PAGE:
However, when one reads the MiFID II Directive and looks at how it is being implemented in neighbouring countries, it is easy to see that market access in this framework is quite illusory. Italy, for example, assumes that even cooperation with local intermediaries ranks as on-site activity and that the foreign institution is therefore obliged to apply for the local permits and licenses.
The situation is similar with regard to the negotiation of country-by-country bilateral agreements. One such agreement exists between Switzerland and Germany, and it was already revised to conform with MiFID II. Since then, one Swiss bank has gone through the whole process and was granted an exemption (Freistellung). Other cases are still pending. Within the EU, however, voices are being raised, saying that the agreement is not compatible with the obligations that an EU member country enters into under MiFID.
Relations between Switzerland and the United Kingdom could provide an interesting precedent. A partnership between the two largest financial centres in Europe could lay the foundation for an international alliance on financial issues that would jointly represent their interests. But such a development is still a long way off, above all because the United Kingdom first has to clarify its relations with the EU.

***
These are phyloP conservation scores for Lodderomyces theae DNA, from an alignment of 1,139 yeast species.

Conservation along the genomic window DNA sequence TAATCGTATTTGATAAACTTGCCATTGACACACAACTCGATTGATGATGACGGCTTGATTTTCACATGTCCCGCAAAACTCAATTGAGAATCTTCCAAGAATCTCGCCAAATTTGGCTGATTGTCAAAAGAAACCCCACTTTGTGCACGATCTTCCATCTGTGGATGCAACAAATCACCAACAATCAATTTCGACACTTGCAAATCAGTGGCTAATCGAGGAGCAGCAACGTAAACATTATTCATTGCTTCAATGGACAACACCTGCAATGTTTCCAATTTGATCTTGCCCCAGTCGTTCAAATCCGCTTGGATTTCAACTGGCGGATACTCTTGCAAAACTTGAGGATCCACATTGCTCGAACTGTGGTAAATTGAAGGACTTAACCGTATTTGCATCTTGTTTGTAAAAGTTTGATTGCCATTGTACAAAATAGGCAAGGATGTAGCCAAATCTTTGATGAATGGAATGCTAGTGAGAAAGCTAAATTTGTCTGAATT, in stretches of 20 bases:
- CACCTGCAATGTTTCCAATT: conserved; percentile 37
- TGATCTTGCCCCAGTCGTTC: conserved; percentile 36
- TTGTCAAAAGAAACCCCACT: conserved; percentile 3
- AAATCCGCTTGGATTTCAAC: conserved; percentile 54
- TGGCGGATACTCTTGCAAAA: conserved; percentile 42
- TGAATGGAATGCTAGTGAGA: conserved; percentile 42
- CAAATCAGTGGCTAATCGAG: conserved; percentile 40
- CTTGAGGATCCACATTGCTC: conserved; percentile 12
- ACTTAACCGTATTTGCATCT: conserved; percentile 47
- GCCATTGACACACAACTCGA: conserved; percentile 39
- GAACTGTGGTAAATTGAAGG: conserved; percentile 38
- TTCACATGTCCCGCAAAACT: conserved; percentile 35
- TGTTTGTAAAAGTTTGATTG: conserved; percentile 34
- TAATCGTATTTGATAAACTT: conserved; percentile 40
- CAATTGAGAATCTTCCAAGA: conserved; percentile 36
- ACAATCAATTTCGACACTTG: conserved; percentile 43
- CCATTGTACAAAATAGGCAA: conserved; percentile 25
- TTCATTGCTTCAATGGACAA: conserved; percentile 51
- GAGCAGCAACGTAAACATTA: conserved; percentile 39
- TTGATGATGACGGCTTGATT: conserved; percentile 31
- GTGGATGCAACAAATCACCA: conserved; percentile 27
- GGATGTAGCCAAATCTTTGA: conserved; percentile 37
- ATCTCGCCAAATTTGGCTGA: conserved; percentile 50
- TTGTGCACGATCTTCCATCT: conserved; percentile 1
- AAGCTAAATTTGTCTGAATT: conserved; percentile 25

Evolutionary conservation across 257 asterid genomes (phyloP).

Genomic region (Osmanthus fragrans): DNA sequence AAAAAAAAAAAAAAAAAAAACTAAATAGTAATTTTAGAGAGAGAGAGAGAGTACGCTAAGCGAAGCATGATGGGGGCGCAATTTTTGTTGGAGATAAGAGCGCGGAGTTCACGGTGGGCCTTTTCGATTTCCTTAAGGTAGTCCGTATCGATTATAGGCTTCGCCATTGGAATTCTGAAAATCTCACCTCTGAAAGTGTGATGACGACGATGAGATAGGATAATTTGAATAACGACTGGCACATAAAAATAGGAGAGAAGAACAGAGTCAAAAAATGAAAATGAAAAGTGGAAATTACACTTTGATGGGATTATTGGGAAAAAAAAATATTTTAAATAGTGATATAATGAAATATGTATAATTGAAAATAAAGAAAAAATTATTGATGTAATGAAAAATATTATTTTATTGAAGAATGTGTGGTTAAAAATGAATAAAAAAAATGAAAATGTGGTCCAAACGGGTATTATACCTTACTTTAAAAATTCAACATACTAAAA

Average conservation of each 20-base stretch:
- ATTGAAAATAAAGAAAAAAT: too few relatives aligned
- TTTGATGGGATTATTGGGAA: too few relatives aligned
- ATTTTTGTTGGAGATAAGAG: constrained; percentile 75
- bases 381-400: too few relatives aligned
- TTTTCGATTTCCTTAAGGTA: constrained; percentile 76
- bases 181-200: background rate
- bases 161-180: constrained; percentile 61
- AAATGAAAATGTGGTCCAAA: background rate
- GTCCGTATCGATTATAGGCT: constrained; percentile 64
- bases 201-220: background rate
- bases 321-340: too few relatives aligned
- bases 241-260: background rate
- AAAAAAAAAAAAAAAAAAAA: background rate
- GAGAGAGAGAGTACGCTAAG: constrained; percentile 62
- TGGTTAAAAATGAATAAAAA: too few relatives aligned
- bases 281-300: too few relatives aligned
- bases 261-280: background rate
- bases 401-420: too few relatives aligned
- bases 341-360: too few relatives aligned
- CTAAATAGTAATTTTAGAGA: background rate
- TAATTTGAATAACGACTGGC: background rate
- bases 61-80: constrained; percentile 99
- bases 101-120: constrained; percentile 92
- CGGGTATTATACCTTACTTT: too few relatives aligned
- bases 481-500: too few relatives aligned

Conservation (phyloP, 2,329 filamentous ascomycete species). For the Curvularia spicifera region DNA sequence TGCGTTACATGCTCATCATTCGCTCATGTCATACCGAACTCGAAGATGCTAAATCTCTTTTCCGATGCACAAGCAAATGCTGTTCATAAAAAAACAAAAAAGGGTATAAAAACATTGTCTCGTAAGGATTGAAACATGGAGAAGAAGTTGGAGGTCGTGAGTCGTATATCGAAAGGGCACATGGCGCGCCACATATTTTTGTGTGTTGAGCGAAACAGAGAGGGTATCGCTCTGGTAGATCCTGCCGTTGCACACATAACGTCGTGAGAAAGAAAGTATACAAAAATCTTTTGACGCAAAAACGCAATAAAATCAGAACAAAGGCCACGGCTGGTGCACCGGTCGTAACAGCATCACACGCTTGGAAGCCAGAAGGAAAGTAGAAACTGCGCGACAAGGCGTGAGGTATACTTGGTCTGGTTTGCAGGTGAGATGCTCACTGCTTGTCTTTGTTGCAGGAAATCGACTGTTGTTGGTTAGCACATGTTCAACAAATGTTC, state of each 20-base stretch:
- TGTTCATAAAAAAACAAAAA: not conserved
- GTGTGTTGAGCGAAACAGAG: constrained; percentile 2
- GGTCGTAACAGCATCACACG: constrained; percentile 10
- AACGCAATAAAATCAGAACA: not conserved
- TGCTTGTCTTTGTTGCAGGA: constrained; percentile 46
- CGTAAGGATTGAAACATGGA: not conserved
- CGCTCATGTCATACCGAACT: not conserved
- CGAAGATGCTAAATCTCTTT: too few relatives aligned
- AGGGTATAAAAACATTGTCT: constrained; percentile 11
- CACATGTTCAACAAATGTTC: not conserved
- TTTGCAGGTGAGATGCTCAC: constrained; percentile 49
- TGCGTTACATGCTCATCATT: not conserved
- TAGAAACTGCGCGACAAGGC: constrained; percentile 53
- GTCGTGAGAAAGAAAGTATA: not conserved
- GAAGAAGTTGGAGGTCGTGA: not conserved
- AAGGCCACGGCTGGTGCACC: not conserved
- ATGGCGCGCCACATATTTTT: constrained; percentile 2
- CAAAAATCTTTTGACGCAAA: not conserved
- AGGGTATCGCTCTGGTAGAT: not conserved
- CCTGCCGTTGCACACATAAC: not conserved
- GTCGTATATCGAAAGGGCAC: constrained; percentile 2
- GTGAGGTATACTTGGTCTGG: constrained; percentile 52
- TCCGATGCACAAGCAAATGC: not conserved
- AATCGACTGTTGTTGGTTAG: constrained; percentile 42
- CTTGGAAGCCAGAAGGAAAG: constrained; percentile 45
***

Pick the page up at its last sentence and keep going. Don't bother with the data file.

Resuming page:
There remains the possibility of institution-level authorisation: each institution would select its target markets, make a request for market access and apply for the necessary permits. This idea of institution-level exemption is for the moment in the heads of just a few progressive thinkers and would have to be further elaborated before a negotiating mandate could emerge. At the same time, it should be borne in mind that without a framework agreement with the EU there would be hardly any chance of such negotiations taking place.
The Association’s work is hallmarked by continuity. The CEO Luncheons, instituted a few years ago, remain an important forum for an exchange of views between member institutions and the Association’s Board and are thus a valuable instrument for the development of the Association’s work. The annual meetings with representatives of the Swiss National Bank and the FINMA provide a valuable platform on which to discuss the position of the foreign banks in Switzerland. Issues raised in this forum were also at the centre of discussions with the State Secretariat for International Finance, whereby the focus here was on target markets for Swiss wealth management.
This year saw another meeting with the Board of Directors and Executive Board of the SIX Group. In addition to strategic issues concerning the SIX Group, cybersecurity was also on the agenda. This topic is of major concern not only for banks but also for SIX in its capacity as a financial infrastructure provider, as outlined earlier in this report.